A good manager wants an employee to acknowledge his errors. Someone who knows that he messed up and is willing to admit to it is also going to be more motivated to correct it.
If your employee insists that he has done nothing wrong, and if things have gotten to the point where you have to tell him the unvarnished truth, then you both have a problem.
If your only recourse is to tell the truth to someone who does not believe he has done anything wrong then you are going to provoke a defensive reaction. People who are defensive are often overwhelmed by a need to defend themselves.
Next, a good manager will help his employee to figure out how to get things right. He will not-- I emphasize-- take a cue from therapy and ask why the person keeps getting things wrong, or whether he has unresolved issues.
Halvorson recommends being specific, not general, about what needs improving. She believes that it is best to begin with bad habits that can most easily be improved. You can recommend that the person should put in more time on his work, that he should try to develop his interpersonal skills, that he should keep in closer communication with his colleagues, that he should return messages promptly, and so on.
It is best to keep it informational, not personal. It is better to recommend new habits than to criticize the person for being inadequate.
Next, Halvorson makes an intriguing suggestion, one that runs counter to the conventional wisdom. She says that a good manager should not praise an employee for having made a good effort, for having given it his best, for having tried very hard... and failed.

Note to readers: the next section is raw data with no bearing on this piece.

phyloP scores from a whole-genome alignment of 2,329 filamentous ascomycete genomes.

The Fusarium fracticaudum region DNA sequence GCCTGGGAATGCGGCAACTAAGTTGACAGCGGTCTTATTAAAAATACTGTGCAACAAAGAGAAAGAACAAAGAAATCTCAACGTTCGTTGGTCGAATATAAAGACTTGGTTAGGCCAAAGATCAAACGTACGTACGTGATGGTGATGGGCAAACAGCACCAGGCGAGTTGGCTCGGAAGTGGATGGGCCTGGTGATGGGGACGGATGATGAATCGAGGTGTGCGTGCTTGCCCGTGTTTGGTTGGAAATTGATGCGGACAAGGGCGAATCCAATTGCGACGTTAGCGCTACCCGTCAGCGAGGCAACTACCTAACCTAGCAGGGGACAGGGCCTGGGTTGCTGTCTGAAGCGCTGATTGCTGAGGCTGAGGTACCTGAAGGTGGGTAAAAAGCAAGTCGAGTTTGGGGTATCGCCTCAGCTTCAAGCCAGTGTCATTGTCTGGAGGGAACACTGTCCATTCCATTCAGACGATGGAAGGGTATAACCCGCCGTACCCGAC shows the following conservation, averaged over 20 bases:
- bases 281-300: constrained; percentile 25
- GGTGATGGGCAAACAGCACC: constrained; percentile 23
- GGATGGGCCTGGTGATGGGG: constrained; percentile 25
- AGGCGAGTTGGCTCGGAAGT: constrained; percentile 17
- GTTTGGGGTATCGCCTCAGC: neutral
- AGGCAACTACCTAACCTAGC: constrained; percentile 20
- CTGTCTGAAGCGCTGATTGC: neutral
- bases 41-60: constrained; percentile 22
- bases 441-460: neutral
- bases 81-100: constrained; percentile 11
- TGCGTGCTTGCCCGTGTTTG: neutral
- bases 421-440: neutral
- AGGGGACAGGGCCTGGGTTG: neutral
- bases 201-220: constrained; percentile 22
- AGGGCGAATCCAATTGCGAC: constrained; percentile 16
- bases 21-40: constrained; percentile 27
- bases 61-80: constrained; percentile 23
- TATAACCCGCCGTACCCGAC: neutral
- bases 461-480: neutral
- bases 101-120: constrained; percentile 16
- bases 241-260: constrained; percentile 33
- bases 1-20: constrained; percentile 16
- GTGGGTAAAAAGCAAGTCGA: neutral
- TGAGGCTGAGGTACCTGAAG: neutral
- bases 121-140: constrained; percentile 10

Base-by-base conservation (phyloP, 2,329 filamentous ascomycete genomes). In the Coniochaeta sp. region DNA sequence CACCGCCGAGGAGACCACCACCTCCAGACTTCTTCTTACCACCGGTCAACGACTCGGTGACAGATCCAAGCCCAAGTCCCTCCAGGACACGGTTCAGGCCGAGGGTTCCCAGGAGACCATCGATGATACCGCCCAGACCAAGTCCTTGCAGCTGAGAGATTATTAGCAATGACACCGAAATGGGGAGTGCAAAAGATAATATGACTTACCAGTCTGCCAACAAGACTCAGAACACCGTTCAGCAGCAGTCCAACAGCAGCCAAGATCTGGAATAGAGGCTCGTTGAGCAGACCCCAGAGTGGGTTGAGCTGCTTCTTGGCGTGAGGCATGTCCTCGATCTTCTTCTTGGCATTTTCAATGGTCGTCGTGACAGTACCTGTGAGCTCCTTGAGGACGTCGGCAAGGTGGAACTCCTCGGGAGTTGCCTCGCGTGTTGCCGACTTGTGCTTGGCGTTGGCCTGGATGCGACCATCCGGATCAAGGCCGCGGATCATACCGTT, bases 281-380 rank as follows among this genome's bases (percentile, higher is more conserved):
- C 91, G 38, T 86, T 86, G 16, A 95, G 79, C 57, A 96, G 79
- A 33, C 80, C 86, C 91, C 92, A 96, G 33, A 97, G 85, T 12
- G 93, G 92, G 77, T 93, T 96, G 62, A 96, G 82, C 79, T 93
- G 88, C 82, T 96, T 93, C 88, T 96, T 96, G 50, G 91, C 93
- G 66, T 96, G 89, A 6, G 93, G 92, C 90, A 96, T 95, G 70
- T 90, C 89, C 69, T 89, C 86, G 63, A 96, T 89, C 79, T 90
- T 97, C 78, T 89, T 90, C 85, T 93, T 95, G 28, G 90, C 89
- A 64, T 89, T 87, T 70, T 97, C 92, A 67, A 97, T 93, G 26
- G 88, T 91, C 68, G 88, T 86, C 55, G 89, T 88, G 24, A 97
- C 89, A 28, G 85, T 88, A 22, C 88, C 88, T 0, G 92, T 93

She notes, wisely, that when you tell someone that he has done his best but has failed, he is going to think you are saying that failure is his best.
It is better to leave open the possibility for improvement by suggesting that with more effort or better work skills he can improve his performance.
She adds that when things go well, you should not praise your employee for having great natural talent, for having great aptitude for the business, or for being a wonderful person.
She prefers that you praise him for the actions that he took, for the way he organized the project, for the way he implemented the policy. As she puts it: "Praise the actions; not the person."
If you tell someone that he is a natural, he is likely to think that he does not have to work as hard, and that he does not have to be as motivated as someone who has less talent.
As Halvorson adds, if you tell a person he's a natural and he then starts having difficulty with something, he will feel that he does not have the natural talent to succeed at the new task and will be more likely to give up.
This approach to managing people aims at specific habits that can be changed. It tries to inspire confidence while not allowing the person to believe that he can do no wrong.
It does not imagine that there are root causes, primal issues, that need to be resolved before the person can improve his functioning.
That is the most intriguing part. Hasn't the therapy business been based in large part on the notion that you must resolve your underlying issues before you can function better in the world? Doesn't it criticize the person, not the actions. Doesn't it assume that the fault lies with the person, not his bad behavior.
In fact, therapists most often consider bad behavior or poor habits to be symptoms of a larger unresolved mental conflict.
Therapy seems to be the inverse of good management technique. If so, its technique would tend to demotivate people, to demoralize them, to persuade them not to take the small steps that might improve their behavior and mood.
Once you are sufficiently demotivated and demoralized, then you are more likely to remain in therapy forever. In Freud's words treatment will become interminable.